One thing is certain, this is a cyclic trend. I have to test, to try, to ask. And don’t always see the answers immediately.  Above is Winter Walks, I think it is finished now, even quilted it a little. It has come quite a long way from the mangled thing shown last post. Next post I think should be his life history.

Think is definitely time for Christmas. Hope you all have a thoroughly enjoyable festive season and  recover quickly from the New Year celebrations.

ps new workshops are listed on my website and the frantextiles facebook page, plus some sale items.

Christmas strikes early.

 

Some of the tribe at the show in Ripon Cathedral this week-  but meanwhile back at home…..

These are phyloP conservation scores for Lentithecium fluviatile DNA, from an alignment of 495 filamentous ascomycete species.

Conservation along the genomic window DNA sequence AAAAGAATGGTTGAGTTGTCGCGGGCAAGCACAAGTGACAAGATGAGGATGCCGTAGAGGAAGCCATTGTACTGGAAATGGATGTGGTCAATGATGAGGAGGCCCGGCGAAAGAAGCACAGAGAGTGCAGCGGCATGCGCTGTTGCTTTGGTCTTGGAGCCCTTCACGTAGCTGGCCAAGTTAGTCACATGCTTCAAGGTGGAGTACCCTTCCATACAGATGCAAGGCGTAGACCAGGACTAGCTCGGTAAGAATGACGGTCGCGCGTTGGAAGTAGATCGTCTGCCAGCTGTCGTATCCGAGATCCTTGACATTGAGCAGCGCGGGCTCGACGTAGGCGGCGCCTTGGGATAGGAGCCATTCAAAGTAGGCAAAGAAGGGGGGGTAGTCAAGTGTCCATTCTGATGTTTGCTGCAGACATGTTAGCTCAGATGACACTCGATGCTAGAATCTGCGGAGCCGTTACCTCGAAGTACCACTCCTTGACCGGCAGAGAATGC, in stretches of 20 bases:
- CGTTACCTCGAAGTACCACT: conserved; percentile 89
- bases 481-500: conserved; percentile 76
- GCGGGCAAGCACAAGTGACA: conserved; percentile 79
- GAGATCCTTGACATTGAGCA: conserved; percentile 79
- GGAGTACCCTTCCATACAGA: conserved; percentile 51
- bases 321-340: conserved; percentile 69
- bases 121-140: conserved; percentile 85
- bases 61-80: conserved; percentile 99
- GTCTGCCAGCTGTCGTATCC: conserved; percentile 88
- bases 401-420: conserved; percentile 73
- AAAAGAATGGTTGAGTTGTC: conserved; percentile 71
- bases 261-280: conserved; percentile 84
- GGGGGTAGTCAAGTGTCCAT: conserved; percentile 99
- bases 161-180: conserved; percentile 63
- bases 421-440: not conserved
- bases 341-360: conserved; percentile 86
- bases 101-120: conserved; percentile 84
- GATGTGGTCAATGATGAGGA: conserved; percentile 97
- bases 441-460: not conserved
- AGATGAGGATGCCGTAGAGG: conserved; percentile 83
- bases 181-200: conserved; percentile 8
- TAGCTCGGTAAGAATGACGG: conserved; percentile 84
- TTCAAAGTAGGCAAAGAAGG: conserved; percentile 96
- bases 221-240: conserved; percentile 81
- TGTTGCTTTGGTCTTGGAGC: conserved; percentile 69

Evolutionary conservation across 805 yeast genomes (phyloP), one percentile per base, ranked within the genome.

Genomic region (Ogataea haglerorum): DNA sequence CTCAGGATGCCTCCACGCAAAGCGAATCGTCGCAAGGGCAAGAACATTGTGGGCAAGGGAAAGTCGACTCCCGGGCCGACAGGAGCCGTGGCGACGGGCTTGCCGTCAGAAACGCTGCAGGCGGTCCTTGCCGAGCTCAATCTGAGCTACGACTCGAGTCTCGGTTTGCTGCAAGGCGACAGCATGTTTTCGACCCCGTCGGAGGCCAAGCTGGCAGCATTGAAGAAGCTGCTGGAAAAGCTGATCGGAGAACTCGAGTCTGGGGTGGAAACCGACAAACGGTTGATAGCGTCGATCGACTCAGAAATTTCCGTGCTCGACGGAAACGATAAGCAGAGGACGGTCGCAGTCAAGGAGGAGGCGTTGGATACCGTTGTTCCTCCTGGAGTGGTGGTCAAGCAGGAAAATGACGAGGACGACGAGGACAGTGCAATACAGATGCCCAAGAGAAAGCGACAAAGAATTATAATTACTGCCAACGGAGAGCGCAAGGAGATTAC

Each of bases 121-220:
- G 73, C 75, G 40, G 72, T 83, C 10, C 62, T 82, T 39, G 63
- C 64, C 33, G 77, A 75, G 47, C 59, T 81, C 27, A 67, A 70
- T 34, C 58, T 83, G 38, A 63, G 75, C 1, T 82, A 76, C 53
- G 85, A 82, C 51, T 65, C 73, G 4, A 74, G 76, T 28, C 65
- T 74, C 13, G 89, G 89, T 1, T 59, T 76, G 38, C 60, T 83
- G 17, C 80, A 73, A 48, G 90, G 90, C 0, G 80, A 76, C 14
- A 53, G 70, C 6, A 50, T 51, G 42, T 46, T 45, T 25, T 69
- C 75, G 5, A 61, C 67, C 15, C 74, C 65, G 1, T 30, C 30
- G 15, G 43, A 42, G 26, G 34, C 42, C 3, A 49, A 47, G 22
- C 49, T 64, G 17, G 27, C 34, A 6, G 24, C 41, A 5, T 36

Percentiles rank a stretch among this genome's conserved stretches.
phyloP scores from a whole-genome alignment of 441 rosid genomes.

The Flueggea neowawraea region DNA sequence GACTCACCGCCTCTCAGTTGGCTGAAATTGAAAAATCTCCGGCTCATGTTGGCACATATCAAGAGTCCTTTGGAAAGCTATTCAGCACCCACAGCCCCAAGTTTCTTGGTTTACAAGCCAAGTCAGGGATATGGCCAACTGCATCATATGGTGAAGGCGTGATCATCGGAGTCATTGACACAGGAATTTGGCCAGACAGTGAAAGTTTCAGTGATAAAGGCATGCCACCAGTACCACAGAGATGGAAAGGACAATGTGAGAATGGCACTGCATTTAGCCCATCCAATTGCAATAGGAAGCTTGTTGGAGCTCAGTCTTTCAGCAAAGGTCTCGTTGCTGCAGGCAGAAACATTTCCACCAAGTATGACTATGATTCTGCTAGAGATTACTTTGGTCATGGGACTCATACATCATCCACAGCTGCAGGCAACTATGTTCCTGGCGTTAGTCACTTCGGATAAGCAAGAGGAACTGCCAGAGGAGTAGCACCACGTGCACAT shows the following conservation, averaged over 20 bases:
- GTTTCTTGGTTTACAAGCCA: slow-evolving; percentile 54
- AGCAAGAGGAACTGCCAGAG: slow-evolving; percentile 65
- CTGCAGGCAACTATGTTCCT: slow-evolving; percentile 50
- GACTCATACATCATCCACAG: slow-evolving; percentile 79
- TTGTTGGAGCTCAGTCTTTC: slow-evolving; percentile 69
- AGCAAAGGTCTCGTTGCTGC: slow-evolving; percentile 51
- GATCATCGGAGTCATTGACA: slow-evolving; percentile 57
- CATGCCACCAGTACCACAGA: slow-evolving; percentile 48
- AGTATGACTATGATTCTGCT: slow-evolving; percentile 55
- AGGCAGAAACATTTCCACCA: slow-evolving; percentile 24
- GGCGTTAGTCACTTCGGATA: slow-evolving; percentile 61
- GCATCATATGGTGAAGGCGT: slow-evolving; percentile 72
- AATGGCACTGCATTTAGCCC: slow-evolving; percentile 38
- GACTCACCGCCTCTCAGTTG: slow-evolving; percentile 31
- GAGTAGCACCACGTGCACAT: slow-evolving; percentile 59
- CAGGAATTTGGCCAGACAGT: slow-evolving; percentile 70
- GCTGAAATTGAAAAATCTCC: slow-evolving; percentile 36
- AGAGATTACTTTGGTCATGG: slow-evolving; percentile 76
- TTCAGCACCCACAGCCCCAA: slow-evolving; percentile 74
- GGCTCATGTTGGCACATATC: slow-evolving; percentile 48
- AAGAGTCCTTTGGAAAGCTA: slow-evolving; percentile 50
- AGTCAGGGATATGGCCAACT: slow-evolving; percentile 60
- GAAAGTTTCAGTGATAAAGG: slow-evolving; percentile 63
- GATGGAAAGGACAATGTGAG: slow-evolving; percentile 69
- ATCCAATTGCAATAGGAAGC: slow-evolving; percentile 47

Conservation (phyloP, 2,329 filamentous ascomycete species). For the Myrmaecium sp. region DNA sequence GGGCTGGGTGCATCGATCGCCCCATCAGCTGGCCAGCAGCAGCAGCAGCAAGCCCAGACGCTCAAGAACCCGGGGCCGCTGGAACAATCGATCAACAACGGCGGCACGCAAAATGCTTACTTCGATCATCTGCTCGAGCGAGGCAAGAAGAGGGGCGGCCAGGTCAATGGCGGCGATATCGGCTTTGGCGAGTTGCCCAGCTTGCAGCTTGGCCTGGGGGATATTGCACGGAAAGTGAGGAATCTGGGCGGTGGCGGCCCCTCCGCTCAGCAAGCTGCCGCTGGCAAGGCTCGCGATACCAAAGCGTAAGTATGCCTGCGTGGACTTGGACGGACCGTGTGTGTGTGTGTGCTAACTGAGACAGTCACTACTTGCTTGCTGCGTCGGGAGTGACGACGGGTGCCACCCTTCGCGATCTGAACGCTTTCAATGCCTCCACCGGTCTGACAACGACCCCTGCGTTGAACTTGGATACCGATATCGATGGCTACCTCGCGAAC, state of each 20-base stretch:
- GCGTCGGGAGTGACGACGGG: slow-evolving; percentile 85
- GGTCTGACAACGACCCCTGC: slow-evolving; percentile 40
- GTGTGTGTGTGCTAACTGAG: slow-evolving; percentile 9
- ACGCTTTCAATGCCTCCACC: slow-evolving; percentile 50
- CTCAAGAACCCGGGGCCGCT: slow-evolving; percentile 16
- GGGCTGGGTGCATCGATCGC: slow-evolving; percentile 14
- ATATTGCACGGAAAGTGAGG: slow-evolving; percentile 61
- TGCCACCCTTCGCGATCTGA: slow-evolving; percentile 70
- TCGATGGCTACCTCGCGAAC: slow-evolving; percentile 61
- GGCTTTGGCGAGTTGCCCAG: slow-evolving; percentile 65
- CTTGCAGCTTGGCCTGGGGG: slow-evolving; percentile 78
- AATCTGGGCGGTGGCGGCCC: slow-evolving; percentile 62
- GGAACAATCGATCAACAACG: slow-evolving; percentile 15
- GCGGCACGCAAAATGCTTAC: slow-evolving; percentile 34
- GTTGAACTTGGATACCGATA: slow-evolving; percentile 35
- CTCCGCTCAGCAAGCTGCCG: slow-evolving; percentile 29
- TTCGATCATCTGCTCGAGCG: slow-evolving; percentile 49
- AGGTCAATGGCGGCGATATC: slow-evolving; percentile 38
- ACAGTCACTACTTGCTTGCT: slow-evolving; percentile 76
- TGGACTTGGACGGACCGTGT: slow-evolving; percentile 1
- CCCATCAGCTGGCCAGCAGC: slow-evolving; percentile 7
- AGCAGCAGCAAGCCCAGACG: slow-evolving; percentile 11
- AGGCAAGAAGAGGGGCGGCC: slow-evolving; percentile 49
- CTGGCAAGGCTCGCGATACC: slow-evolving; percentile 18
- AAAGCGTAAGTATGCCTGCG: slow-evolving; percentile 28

“No problem. Need samples for the December class. Shall I take one of the pre printed forest animal panels and see what I can do with it. Must showcase the fabric and engage people to come to try freehand/motion working. Not a problem.”

I do wish that when at work  I would shut up at these strategic moments.

 

2 garland ideas for a visiting group to try, a metre and a half of decorative panels strung together ( reminds me of  a pelmet crossed with a hockey skirt), quilted pictures, quilt block proposals, and a  small “quilt” later…..even did a little hand sewing…… ( I do work in a quilt/embroidery shop)….

 

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Moda, who produced the animal images, are usually a bit tight, so why did they decide to populate whole forests with just one panel!!!!